Active Directory Properties – LDAP* Fields
Here are the common LDAP attributes which correspond to Active Directory properties. They are useful for VBScripts which rely on these LDAP attributes to create or modify objects in Active Directory. For instance if you bulk import users into Active Directory you need to include the LDAP attributes: dn and sAMAccountName.
* LDAP is the Lightweight Directory Access Protocol.
Topics for Active Directory Properties
- Vital LDAP Field
- LDAP Fields from Active Directory Users and Computers
- LDAP Properties for CSVDE and VBScript
- LDAP Examples – Comprehensive List
- Active Directory Permissions Analyzer
Vital LDAP Field – DN Distinguished Name
The keyword ‘distinguished’ means that this attribute is important, and it uniquely defines an Active Directory object. Therefore, each DN must have a unique name and location from all other objects in Active Directory.
Time spent in getting to know the DN attribute will repay many fold. Observe the different components CN=common name, OU = organizational unit. DC often comes with two entries, DC=CP, DC=COM. Note that DC=CP.COM would be wrong. Incidentally in this situation, DC means domain content rather than domain controller.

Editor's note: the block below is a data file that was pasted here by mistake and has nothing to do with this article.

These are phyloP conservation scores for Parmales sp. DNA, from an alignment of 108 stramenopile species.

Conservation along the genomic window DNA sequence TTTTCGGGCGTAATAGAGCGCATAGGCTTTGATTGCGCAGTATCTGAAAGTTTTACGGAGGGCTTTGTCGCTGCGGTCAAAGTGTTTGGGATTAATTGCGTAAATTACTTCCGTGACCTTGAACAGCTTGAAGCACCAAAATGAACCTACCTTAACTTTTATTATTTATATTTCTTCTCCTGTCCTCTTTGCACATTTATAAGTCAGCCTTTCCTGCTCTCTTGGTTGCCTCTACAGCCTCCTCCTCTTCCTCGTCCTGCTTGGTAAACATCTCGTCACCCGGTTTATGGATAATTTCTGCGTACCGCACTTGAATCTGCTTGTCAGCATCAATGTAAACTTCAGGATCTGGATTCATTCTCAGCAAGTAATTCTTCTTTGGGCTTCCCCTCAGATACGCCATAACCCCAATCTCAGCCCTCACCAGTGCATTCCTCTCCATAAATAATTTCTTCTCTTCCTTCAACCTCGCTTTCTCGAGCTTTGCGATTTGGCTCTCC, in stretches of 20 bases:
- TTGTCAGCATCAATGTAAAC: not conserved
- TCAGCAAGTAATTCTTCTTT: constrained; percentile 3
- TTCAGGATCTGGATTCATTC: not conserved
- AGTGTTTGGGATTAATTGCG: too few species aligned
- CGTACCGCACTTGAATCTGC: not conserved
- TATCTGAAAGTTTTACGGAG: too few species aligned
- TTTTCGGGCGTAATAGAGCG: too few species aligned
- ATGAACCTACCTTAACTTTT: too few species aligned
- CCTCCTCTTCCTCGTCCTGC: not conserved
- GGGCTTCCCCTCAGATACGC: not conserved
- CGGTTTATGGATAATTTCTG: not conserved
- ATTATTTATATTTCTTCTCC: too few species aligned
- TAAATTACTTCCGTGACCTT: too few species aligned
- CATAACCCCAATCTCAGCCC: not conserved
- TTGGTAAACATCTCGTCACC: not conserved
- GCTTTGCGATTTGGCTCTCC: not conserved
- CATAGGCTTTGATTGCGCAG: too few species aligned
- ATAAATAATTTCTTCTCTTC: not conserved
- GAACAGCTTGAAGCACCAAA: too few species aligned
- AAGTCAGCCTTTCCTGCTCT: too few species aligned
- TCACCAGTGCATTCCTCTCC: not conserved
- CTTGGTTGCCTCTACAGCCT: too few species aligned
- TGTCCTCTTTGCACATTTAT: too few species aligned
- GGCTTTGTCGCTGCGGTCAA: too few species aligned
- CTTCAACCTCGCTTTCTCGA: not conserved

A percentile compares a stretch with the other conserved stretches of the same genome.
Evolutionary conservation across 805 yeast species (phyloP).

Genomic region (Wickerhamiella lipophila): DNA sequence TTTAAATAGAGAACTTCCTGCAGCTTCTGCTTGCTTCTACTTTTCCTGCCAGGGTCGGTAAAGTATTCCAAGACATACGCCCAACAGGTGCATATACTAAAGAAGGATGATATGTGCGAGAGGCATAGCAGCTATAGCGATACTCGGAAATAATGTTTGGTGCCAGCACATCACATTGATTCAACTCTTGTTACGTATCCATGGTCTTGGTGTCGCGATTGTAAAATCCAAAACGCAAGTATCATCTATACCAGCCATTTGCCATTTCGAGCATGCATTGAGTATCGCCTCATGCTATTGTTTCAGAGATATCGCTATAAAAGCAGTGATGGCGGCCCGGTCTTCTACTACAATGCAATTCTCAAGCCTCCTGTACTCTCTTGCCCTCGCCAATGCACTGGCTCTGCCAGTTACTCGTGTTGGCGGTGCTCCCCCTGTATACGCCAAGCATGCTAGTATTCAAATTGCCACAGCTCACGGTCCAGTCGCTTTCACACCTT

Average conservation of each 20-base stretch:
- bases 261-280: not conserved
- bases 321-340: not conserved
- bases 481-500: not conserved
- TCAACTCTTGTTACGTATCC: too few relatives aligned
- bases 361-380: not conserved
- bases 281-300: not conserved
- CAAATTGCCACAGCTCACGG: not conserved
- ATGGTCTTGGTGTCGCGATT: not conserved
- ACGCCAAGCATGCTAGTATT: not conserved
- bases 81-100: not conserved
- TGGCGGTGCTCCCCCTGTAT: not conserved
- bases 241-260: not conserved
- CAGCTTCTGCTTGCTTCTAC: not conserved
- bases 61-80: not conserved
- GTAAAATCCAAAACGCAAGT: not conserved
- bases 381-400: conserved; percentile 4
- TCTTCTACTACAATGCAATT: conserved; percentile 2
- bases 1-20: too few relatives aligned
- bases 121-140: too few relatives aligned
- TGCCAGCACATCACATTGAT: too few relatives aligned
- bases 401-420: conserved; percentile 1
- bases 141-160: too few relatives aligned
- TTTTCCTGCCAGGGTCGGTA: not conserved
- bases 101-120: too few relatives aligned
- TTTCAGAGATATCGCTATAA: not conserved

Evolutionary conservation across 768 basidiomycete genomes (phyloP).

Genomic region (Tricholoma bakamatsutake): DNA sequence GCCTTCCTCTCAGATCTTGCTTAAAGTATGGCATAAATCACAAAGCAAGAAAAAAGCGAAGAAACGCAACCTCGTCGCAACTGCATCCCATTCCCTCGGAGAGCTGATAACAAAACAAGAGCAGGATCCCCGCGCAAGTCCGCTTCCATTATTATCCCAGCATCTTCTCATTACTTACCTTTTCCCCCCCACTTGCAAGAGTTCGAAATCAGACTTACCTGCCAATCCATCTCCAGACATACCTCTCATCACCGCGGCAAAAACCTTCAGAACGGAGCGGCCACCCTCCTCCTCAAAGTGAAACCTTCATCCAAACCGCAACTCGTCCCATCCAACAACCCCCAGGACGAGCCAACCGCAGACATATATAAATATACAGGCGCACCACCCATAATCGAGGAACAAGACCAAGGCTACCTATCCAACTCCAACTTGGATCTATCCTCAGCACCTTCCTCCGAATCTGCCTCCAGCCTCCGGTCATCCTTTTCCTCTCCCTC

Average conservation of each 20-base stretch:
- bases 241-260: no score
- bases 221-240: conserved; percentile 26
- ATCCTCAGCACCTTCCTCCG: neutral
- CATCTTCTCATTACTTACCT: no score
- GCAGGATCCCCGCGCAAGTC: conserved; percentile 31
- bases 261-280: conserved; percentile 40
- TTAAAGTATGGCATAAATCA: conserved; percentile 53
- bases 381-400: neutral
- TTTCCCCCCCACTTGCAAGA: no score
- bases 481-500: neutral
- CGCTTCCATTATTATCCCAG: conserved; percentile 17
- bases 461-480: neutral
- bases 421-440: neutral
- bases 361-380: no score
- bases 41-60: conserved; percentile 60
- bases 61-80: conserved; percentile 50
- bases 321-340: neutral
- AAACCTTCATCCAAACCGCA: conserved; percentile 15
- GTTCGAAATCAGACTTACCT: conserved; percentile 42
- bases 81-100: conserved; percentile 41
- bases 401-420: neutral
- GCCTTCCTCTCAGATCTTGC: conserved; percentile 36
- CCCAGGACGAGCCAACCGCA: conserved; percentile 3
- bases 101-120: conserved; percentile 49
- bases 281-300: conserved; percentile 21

Another point with the syntax is to check the speech marks; when used with VBScript commands, DN is often enclosed in "speech marks". Even the speech marks have to be of the right type, "double quotes are correct", ‘single quotes may be ignored’ with unpredictable results. Finally, pay particular attention to commas in distinguished names.
LDAP Fields from Active Directory Users and Computers
The diagram below is taken from Active Directory Users and Computers. It shows the commonest LDAP attributes used in VBScript.
It’s worth spending the time to check how the LDAP attributes map to the Active Directory boxes.
One technique that I like to employ is to add values in the boxes, then export using CSVDE, finally open the file in Excel and search for the value.
|CN – Common Name||CN=Alan Thomas. Actually, this LDAP attribute is made up from givenName joined to SN.|